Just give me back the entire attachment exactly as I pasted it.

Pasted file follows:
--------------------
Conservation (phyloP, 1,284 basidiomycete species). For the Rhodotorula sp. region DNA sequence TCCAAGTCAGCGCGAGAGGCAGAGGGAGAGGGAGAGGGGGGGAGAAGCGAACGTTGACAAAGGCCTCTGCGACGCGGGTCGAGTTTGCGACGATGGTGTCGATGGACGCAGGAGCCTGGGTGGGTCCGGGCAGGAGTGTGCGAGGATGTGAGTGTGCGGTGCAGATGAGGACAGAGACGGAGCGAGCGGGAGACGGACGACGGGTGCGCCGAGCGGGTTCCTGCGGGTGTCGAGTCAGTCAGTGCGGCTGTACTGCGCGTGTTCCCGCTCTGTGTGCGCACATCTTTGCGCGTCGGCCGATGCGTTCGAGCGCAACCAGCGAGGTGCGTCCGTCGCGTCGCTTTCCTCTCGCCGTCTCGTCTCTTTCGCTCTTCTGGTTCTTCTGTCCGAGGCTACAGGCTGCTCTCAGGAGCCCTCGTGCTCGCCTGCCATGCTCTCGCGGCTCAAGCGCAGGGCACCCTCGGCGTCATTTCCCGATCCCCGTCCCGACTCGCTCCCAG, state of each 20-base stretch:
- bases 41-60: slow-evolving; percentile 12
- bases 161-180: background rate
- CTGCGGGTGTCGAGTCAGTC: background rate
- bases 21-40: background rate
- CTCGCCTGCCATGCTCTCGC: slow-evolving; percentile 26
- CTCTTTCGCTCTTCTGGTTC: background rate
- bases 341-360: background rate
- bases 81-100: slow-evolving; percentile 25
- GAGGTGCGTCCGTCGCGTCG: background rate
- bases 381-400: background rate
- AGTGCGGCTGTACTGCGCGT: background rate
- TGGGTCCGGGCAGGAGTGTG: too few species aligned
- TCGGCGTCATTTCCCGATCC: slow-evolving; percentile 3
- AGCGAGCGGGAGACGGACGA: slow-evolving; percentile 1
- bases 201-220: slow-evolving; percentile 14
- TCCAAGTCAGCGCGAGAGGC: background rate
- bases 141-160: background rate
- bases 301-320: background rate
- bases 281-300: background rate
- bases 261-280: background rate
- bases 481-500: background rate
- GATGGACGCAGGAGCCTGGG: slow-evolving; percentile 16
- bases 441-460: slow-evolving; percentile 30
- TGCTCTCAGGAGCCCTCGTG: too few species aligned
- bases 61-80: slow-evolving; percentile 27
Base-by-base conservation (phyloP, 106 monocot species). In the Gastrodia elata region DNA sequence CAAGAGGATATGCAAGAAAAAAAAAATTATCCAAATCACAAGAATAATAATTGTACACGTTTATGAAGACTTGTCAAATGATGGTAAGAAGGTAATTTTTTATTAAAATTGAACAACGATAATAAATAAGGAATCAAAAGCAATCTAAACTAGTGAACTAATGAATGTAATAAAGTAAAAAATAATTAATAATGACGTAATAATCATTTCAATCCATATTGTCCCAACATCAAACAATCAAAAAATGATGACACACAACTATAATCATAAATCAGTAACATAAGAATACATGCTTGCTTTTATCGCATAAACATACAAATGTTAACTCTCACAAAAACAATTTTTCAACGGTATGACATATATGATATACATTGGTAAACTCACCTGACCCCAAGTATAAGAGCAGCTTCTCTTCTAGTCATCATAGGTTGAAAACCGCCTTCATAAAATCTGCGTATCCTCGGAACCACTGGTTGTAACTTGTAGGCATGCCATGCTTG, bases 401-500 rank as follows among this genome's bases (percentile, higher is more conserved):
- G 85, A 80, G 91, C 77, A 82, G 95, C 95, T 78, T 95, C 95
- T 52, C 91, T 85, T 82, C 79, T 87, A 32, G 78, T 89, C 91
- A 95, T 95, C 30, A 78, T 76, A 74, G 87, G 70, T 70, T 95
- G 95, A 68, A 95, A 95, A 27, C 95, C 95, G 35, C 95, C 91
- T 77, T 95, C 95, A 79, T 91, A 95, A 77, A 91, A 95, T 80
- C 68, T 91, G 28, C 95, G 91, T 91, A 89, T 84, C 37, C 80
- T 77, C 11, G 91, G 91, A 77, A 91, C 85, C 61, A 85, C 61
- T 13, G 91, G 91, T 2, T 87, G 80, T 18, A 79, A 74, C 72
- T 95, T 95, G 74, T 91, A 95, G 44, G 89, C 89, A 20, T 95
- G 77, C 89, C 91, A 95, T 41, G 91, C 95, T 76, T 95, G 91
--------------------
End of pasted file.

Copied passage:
Conservation (phyloP, 1,284 basidiomycete species). For the Rhodotorula sp. region DNA sequence TCCAAGTCAGCGCGAGAGGCAGAGGGAGAGGGAGAGGGGGGGAGAAGCGAACGTTGACAAAGGCCTCTGCGACGCGGGTCGAGTTTGCGACGATGGTGTCGATGGACGCAGGAGCCTGGGTGGGTCCGGGCAGGAGTGTGCGAGGATGTGAGTGTGCGGTGCAGATGAGGACAGAGACGGAGCGAGCGGGAGACGGACGACGGGTGCGCCGAGCGGGTTCCTGCGGGTGTCGAGTCAGTCAGTGCGGCTGTACTGCGCGTGTTCCCGCTCTGTGTGCGCACATCTTTGCGCGTCGGCCGATGCGTTCGAGCGCAACCAGCGAGGTGCGTCCGTCGCGTCGCTTTCCTCTCGCCGTCTCGTCTCTTTCGCTCTTCTGGTTCTTCTGTCCGAGGCTACAGGCTGCTCTCAGGAGCCCTCGTGCTCGCCTGCCATGCTCTCGCGGCTCAAGCGCAGGGCACCCTCGGCGTCATTTCCCGATCCCCGTCCCGACTCGCTCCCAG, state of each 20-base stretch:
- bases 41-60: slow-evolving; percentile 12
- bases 161-180: background rate
- CTGCGGGTGTCGAGTCAGTC: background rate
- bases 21-40: background rate
- CTCGCCTGCCATGCTCTCGC: slow-evolving; percentile 26
- CTCTTTCGCTCTTCTGGTTC: background rate
- bases 341-360: background rate
- bases 81-100: slow-evolving; percentile 25
- GAGGTGCGTCCGTCGCGTCG: background rate
- bases 381-400: background rate
- AGTGCGGCTGTACTGCGCGT: background rate
- TGGGTCCGGGCAGGAGTGTG: too few species aligned
- TCGGCGTCATTTCCCGATCC: slow-evolving; percentile 3
- AGCGAGCGGGAGACGGACGA: slow-evolving; percentile 1
- bases 201-220: slow-evolving; percentile 14
- TCCAAGTCAGCGCGAGAGGC: background rate
- bases 141-160: background rate
- bases 301-320: background rate
- bases 281-300: background rate
- bases 261-280: background rate
- bases 481-500: background rate
- GATGGACGCAGGAGCCTGGG: slow-evolving; percentile 16
- bases 441-460: slow-evolving; percentile 30
- TGCTCTCAGGAGCCCTCGTG: too few species aligned
- bases 61-80: slow-evolving; percentile 27
Base-by-base conservation (phyloP, 106 monocot species). In the Gastrodia elata region DNA sequence CAAGAGGATATGCAAGAAAAAAAAAATTATCCAAATCACAAGAATAATAATTGTACACGTTTATGAAGACTTGTCAAATGATGGTAAGAAGGTAATTTTTTATTAAAATTGAACAACGATAATAAATAAGGAATCAAAAGCAATCTAAACTAGTGAACTAATGAATGTAATAAAGTAAAAAATAATTAATAATGACGTAATAATCATTTCAATCCATATTGTCCCAACATCAAACAATCAAAAAATGATGACACACAACTATAATCATAAATCAGTAACATAAGAATACATGCTTGCTTTTATCGCATAAACATACAAATGTTAACTCTCACAAAAACAATTTTTCAACGGTATGACATATATGATATACATTGGTAAACTCACCTGACCCCAAGTATAAGAGCAGCTTCTCTTCTAGTCATCATAGGTTGAAAACCGCCTTCATAAAATCTGCGTATCCTCGGAACCACTGGTTGTAACTTGTAGGCATGCCATGCTTG, bases 401-500 rank as follows among this genome's bases (percentile, higher is more conserved):
- G 85, A 80, G 91, C 77, A 82, G 95, C 95, T 78, T 95, C 95
- T 52, C 91, T 85, T 82, C 79, T 87, A 32, G 78, T 89, C 91
- A 95, T 95, C 30, A 78, T 76, A 74, G 87, G 70, T 70, T 95
- G 95, A 68, A 95, A 95, A 27, C 95, C 95, G 35, C 95, C 91
- T 77, T 95, C 95, A 79, T 91, A 95, A 77, A 91, A 95, T 80
- C 68, T 91, G 28, C 95, G 91, T 91, A 89, T 84, C 37, C 80
- T 77, C 11, G 91, G 91, A 77, A 91, C 85, C 61, A 85, C 61
- T 13, G 91, G 91, T 2, T 87, G 80, T 18, A 79, A 74, C 72
- T 95, T 95, G 74, T 91, A 95, G 44, G 89, C 89, A 20, T 95
- G 77, C 89, C 91, A 95, T 41, G 91, C 95, T 76, T 95, G 91